Above, Robert Karatsu, the library director and trivia master, examines the answers to one question, as do I. (Answers were multiple choice.)
One question, below, involved my hometown. If you don’t know the answer, it’s in my column.
Remember the Rally Bear from a Dodgers game last fall, and how he was really a former Tremor from Rancho Cucamonga? He was in Sochi and sent me some photos and info, with which I lead off Friday’s column. After that: cultural items and Claremont items.
Wednesday’s column explains, if it needed explaining, what’s under construction by the 210 onramp at Carnelian in Rancho Cucamonga, then presents some news from Upland, from the cultural scene and from the Pomona Christmas Parade. Read it here.
If you lived here pre-1973, you might recall the 1903 Cadillac pictured above from the Thomas Winery at Foothill and Vineyard in Cucamonga. Gino Filippi, of the winery family, told me: “I remember when I was young, the car was at the Thomas Winery on display for years. The Thomas Bros. sold the winery to our family in 1967. I think the car was one of a few NOT included in the sale.”
Filippi sent me a link to a Bonhams auction notice for the car, from 2007, when it sold for $337,000. It was billed as “the oldest known surviving Cadillac.”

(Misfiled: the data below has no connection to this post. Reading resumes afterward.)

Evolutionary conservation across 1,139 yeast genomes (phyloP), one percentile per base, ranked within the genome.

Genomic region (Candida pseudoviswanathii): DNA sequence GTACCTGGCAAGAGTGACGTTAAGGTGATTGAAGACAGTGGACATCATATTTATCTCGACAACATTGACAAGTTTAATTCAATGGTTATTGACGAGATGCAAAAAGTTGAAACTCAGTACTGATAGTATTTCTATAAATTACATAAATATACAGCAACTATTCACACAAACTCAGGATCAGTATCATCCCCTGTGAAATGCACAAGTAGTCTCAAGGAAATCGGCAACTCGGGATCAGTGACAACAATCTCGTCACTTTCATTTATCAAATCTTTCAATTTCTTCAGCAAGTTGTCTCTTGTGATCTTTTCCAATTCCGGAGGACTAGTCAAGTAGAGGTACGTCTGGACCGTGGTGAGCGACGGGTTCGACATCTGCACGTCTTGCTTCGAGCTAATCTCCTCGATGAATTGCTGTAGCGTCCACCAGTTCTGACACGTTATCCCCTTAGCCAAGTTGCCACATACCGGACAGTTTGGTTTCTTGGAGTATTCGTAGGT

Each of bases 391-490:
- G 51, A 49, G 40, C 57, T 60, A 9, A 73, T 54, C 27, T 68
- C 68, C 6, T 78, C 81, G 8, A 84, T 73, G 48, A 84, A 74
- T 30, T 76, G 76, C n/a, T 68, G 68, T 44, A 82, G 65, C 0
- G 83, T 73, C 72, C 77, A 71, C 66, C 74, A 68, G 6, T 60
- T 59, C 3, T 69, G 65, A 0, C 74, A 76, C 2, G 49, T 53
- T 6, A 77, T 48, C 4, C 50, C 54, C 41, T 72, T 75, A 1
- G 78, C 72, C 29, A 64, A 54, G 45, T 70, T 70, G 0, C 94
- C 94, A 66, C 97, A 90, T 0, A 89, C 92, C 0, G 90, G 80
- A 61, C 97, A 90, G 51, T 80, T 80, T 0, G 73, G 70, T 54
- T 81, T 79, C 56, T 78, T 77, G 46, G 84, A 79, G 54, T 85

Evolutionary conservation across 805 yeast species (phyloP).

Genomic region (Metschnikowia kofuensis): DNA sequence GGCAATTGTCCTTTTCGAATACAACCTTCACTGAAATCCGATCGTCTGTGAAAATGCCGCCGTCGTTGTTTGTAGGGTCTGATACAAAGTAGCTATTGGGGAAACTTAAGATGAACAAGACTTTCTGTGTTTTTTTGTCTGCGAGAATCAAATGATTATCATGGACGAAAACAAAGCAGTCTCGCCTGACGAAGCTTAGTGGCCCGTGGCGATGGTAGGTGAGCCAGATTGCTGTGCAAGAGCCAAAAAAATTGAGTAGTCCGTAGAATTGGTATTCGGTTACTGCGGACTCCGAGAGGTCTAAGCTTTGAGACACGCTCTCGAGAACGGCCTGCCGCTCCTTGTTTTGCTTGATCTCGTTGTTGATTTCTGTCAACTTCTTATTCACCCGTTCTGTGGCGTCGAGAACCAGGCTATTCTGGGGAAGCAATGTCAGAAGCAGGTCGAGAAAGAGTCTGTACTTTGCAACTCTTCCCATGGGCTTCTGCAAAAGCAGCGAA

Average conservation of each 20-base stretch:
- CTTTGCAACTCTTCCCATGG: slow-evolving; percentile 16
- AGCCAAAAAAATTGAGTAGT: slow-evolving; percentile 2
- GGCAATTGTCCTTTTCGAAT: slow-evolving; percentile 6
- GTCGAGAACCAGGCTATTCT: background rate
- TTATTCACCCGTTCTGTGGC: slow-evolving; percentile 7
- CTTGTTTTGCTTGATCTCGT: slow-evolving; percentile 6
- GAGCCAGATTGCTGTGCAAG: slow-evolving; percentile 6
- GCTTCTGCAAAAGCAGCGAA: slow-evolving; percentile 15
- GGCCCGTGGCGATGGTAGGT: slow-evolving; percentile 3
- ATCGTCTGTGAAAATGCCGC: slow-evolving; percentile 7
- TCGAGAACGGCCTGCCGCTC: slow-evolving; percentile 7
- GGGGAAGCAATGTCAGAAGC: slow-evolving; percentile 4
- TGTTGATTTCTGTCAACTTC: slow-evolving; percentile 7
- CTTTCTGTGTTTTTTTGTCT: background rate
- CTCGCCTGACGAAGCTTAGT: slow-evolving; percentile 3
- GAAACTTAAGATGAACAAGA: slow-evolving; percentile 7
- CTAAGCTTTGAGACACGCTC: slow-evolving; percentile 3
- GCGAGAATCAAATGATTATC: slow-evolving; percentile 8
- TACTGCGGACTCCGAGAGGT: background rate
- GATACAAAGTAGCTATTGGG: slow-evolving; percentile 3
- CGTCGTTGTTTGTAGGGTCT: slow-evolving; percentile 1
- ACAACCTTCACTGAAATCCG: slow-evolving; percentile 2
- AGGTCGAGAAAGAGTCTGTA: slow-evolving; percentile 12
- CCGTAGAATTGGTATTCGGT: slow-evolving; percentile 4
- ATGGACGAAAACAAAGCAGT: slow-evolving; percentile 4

The fledgling company’s first car was completed in late 1902. Says Bonham: “The car offered here – serial number ‘13’, the oldest known surviving Cadillac – was one of three displayed at the New York Auto Show in January 1903, the others being numbers ‘10’ and ‘11’. At that show, Cadillac’s sales manager William E. Metzger took orders for a staggering 2,286 cars and sold all three on display, ‘13’ being purchased by a Mr. Thomas, owner of the Thomas Winery in Cucamonga, California.
“The factory ledger shows the first 17 cars produced, recording that ‘13’ was the 6th to be invoiced and the 3rd shipped. Six of the first dozen cars remained unsold and may have been retained for development purposes. None is known to exist. Historical research has determined that ‘13’ was the first Cadillac to be shipped west of the Mississippi and the first sold to California.”